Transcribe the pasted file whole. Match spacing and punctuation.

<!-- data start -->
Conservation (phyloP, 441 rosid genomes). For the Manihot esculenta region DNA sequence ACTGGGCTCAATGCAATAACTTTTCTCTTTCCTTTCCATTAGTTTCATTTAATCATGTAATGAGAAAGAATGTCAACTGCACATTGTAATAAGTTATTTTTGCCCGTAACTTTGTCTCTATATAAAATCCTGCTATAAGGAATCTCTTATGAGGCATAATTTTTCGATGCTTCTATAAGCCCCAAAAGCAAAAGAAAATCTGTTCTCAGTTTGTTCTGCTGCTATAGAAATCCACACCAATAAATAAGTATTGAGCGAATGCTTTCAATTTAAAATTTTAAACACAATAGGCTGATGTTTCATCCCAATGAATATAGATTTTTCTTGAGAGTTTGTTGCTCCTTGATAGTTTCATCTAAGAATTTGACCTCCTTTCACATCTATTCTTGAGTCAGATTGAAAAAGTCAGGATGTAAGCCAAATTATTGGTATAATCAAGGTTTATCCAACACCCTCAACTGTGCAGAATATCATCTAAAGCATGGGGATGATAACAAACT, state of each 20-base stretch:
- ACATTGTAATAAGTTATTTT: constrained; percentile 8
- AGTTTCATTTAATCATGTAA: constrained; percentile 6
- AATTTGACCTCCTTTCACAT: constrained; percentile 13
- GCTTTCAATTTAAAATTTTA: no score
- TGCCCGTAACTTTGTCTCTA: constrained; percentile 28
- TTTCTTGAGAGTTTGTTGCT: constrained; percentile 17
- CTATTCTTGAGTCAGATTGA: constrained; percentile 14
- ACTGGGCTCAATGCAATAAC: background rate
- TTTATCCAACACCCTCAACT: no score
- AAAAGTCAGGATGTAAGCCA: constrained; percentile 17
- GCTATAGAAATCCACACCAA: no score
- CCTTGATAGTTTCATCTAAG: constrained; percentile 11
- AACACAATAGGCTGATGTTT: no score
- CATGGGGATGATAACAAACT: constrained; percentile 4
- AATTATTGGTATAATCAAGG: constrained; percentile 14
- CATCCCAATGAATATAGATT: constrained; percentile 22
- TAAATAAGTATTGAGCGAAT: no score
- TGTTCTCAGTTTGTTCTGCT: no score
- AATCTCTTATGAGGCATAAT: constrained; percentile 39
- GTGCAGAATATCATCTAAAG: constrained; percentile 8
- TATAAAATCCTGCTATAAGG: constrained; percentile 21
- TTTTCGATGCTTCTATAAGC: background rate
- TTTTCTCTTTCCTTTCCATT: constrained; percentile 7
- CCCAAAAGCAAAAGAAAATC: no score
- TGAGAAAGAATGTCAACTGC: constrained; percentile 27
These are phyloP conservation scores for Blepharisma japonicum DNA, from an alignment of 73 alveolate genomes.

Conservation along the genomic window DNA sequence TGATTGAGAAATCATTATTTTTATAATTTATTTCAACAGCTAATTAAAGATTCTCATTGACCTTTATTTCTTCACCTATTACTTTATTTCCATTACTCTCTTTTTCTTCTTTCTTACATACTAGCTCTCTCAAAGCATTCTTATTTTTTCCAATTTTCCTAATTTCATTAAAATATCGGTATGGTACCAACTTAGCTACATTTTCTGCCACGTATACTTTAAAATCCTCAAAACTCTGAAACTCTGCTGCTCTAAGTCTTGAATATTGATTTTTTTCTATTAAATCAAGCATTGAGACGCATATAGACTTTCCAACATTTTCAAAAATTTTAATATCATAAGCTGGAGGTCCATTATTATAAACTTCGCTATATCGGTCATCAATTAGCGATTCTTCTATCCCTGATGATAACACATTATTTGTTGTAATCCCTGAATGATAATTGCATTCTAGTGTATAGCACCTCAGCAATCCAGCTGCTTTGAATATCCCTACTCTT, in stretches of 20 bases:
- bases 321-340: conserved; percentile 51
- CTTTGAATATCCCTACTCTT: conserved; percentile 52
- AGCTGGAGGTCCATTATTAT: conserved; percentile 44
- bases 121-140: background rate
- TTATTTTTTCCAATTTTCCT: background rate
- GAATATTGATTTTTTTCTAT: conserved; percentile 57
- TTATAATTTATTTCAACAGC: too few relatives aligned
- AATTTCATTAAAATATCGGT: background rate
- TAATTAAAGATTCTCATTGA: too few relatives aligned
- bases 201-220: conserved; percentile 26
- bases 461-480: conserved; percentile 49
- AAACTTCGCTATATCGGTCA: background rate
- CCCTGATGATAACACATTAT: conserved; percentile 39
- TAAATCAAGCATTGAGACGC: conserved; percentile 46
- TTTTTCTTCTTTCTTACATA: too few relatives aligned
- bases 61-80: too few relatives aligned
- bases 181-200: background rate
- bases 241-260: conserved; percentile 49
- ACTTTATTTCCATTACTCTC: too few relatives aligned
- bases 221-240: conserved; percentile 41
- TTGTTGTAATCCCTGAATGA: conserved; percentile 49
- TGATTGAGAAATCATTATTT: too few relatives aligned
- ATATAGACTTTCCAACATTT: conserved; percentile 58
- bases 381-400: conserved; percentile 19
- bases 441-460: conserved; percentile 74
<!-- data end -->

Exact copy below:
Conservation (phyloP, 441 rosid genomes). For the Manihot esculenta region DNA sequence ACTGGGCTCAATGCAATAACTTTTCTCTTTCCTTTCCATTAGTTTCATTTAATCATGTAATGAGAAAGAATGTCAACTGCACATTGTAATAAGTTATTTTTGCCCGTAACTTTGTCTCTATATAAAATCCTGCTATAAGGAATCTCTTATGAGGCATAATTTTTCGATGCTTCTATAAGCCCCAAAAGCAAAAGAAAATCTGTTCTCAGTTTGTTCTGCTGCTATAGAAATCCACACCAATAAATAAGTATTGAGCGAATGCTTTCAATTTAAAATTTTAAACACAATAGGCTGATGTTTCATCCCAATGAATATAGATTTTTCTTGAGAGTTTGTTGCTCCTTGATAGTTTCATCTAAGAATTTGACCTCCTTTCACATCTATTCTTGAGTCAGATTGAAAAAGTCAGGATGTAAGCCAAATTATTGGTATAATCAAGGTTTATCCAACACCCTCAACTGTGCAGAATATCATCTAAAGCATGGGGATGATAACAAACT, state of each 20-base stretch:
- ACATTGTAATAAGTTATTTT: constrained; percentile 8
- AGTTTCATTTAATCATGTAA: constrained; percentile 6
- AATTTGACCTCCTTTCACAT: constrained; percentile 13
- GCTTTCAATTTAAAATTTTA: no score
- TGCCCGTAACTTTGTCTCTA: constrained; percentile 28
- TTTCTTGAGAGTTTGTTGCT: constrained; percentile 17
- CTATTCTTGAGTCAGATTGA: constrained; percentile 14
- ACTGGGCTCAATGCAATAAC: background rate
- TTTATCCAACACCCTCAACT: no score
- AAAAGTCAGGATGTAAGCCA: constrained; percentile 17
- GCTATAGAAATCCACACCAA: no score
- CCTTGATAGTTTCATCTAAG: constrained; percentile 11
- AACACAATAGGCTGATGTTT: no score
- CATGGGGATGATAACAAACT: constrained; percentile 4
- AATTATTGGTATAATCAAGG: constrained; percentile 14
- CATCCCAATGAATATAGATT: constrained; percentile 22
- TAAATAAGTATTGAGCGAAT: no score
- TGTTCTCAGTTTGTTCTGCT: no score
- AATCTCTTATGAGGCATAAT: constrained; percentile 39
- GTGCAGAATATCATCTAAAG: constrained; percentile 8
- TATAAAATCCTGCTATAAGG: constrained; percentile 21
- TTTTCGATGCTTCTATAAGC: background rate
- TTTTCTCTTTCCTTTCCATT: constrained; percentile 7
- CCCAAAAGCAAAAGAAAATC: no score
- TGAGAAAGAATGTCAACTGC: constrained; percentile 27
These are phyloP conservation scores for Blepharisma japonicum DNA, from an alignment of 73 alveolate genomes.

Conservation along the genomic window DNA sequence TGATTGAGAAATCATTATTTTTATAATTTATTTCAACAGCTAATTAAAGATTCTCATTGACCTTTATTTCTTCACCTATTACTTTATTTCCATTACTCTCTTTTTCTTCTTTCTTACATACTAGCTCTCTCAAAGCATTCTTATTTTTTCCAATTTTCCTAATTTCATTAAAATATCGGTATGGTACCAACTTAGCTACATTTTCTGCCACGTATACTTTAAAATCCTCAAAACTCTGAAACTCTGCTGCTCTAAGTCTTGAATATTGATTTTTTTCTATTAAATCAAGCATTGAGACGCATATAGACTTTCCAACATTTTCAAAAATTTTAATATCATAAGCTGGAGGTCCATTATTATAAACTTCGCTATATCGGTCATCAATTAGCGATTCTTCTATCCCTGATGATAACACATTATTTGTTGTAATCCCTGAATGATAATTGCATTCTAGTGTATAGCACCTCAGCAATCCAGCTGCTTTGAATATCCCTACTCTT, in stretches of 20 bases:
- bases 321-340: conserved; percentile 51
- CTTTGAATATCCCTACTCTT: conserved; percentile 52
- AGCTGGAGGTCCATTATTAT: conserved; percentile 44
- bases 121-140: background rate
- TTATTTTTTCCAATTTTCCT: background rate
- GAATATTGATTTTTTTCTAT: conserved; percentile 57
- TTATAATTTATTTCAACAGC: too few relatives aligned
- AATTTCATTAAAATATCGGT: background rate
- TAATTAAAGATTCTCATTGA: too few relatives aligned
- bases 201-220: conserved; percentile 26
- bases 461-480: conserved; percentile 49
- AAACTTCGCTATATCGGTCA: background rate
- CCCTGATGATAACACATTAT: conserved; percentile 39
- TAAATCAAGCATTGAGACGC: conserved; percentile 46
- TTTTTCTTCTTTCTTACATA: too few relatives aligned
- bases 61-80: too few relatives aligned
- bases 181-200: background rate
- bases 241-260: conserved; percentile 49
- ACTTTATTTCCATTACTCTC: too few relatives aligned
- bases 221-240: conserved; percentile 41
- TTGTTGTAATCCCTGAATGA: conserved; percentile 49
- TGATTGAGAAATCATTATTT: too few relatives aligned
- ATATAGACTTTCCAACATTT: conserved; percentile 58
- bases 381-400: conserved; percentile 19
- bases 441-460: conserved; percentile 74